Let’s be perfectly clear. When I refer to Widowspeak, I am referring to the band and not the hairline feature. Let’s get the irrelevant part over. This is the band:
This is the hairline: Moving on.There are several bands where I claim to be an early adopter. In some cases, I’m revising history. For Widowspeak, I am not. Through some remarkable accident, I noticed them a few days after they released their first album, before I saw any kind of review. I certainly didn’t make them. Nor did I try to recruit other fans. I was just there, in the same sense that anyone with an internet connection can truly be “there”. Yes, I was an early downloader, there with exactly the right electronic credentials and the right electronic money. Of course, if they blow up scandalously, I’ll deny it all.
In any event, Widowspeak sounds a lot like a shy whispery-voiced singer/songwriter who, wisely, made it a band instead. Yes, the singing and basic rhythm guitar (Molly Hamilton) would work on its own in a folky coffee-house kind of way, but it’s that music integrated with the short blues twang riffs of the guitar (Robert Earl Thomas) that make it really effective. Since I first fell for the band, they’ve added a bassist, dropped a drummer and … well … I don’t care. They already had the core part down.
The newest album, just out, features a cover photo that suggests all sorts of fun old-timey dialog:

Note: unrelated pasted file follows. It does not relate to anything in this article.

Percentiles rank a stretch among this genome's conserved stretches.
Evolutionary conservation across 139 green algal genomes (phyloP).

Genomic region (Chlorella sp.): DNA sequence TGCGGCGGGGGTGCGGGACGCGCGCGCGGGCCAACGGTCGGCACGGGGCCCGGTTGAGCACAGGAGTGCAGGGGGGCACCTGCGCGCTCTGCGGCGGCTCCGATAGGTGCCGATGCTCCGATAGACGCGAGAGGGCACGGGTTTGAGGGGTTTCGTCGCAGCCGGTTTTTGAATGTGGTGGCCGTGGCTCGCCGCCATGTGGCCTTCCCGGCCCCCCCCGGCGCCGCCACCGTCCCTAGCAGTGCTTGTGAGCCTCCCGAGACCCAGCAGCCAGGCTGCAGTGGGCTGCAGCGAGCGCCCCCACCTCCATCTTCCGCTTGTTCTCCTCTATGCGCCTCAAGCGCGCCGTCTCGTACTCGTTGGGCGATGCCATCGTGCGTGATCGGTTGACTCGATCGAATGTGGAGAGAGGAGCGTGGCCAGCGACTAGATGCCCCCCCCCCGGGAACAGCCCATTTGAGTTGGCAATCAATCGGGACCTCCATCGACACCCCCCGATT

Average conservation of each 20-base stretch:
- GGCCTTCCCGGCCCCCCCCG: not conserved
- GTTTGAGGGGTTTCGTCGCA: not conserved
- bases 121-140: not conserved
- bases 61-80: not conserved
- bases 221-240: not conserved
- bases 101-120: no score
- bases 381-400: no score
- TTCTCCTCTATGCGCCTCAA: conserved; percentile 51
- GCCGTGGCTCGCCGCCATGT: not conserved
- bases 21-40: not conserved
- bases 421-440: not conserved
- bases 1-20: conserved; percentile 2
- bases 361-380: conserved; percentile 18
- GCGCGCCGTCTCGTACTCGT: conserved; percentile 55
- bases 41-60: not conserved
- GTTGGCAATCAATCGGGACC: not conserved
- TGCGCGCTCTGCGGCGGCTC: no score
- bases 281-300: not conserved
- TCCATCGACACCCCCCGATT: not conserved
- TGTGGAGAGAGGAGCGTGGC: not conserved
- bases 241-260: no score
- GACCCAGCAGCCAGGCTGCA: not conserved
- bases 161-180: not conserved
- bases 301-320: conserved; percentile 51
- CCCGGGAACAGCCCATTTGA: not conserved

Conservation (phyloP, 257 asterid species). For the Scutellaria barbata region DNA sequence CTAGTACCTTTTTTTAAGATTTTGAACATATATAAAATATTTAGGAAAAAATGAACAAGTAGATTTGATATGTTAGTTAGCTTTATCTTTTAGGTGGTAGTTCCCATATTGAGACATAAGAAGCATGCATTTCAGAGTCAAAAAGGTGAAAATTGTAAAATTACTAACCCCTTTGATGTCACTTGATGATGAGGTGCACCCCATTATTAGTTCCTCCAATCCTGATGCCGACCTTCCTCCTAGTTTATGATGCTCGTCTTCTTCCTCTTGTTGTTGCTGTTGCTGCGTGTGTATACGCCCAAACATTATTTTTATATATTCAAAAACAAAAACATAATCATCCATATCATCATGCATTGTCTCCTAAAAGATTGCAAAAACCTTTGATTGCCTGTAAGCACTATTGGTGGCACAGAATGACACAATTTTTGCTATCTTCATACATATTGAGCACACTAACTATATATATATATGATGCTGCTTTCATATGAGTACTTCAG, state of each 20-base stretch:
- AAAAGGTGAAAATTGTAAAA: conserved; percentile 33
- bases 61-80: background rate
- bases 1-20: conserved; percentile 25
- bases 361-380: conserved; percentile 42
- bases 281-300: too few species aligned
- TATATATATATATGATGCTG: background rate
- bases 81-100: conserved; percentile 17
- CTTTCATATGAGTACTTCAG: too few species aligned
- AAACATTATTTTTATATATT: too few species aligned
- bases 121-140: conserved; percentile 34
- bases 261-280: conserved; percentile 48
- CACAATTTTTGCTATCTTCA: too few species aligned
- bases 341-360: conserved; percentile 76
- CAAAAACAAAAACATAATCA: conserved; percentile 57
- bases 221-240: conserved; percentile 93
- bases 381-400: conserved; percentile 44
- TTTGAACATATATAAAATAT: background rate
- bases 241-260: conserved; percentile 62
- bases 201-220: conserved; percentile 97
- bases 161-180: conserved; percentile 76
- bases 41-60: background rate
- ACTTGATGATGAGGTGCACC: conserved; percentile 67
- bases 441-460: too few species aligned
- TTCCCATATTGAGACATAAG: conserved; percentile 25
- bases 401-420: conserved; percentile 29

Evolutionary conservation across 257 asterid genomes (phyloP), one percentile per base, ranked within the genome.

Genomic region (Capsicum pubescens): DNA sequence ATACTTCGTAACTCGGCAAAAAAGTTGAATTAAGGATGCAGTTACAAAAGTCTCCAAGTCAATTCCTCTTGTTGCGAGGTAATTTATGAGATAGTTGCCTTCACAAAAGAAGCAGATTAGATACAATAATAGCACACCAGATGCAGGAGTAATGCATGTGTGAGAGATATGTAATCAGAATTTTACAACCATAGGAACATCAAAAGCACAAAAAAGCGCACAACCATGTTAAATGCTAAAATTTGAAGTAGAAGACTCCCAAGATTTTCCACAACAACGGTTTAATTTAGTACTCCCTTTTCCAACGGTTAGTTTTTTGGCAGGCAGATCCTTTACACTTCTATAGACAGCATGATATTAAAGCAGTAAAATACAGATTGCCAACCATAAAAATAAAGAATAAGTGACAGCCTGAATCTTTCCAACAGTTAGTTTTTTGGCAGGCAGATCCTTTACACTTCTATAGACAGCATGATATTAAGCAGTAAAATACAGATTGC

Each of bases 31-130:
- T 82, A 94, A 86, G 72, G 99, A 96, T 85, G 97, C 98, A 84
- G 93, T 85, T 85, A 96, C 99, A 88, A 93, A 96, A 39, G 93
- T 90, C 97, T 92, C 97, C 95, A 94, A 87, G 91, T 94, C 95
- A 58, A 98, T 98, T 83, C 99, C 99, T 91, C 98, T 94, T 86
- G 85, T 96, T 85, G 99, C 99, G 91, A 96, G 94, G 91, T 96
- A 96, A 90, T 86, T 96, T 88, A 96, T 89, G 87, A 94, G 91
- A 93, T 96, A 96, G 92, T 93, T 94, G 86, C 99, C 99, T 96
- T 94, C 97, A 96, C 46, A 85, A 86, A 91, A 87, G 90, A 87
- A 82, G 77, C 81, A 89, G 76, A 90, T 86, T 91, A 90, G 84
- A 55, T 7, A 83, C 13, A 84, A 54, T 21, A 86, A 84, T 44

“Ma’am, if you’d oblige me, I’d like to begin courting you.”
“Oh my, that’s ever so thrilling … I’m not sure if I’m ready, let me lean back just a little more …”
Actually, the image is a nice metaphor for the music showing the tension between delicacy and directness. And, even though I dismissed the membership change, the less stark instrumentation of the second album, Almanac, works quite well. The new bass lines (by Pamela Garabano-Coolbaugh) add a new directness, freeing Thomas to add a bit more urgency.
With the second album, it’s not that Widowspeak is a new band, they’re just a band that’s growing into their sound. Earlier, Widowspeak had a lonely, minimalist out-on-the-prairie sound, transferred into an empty country-blues bar. Now, they sound somewhat similar, less minimalist, and with more of a college-town-on-the-prarie sound. It’s not that different, it’s just a fuller, more developed sound. The early sound was a little more distinct, but the later sound (if a second album qualifies as later) is still quite appealing.
Yeah, I was there at the start and, yeah, this time I am pretty &%@$*&$ hip!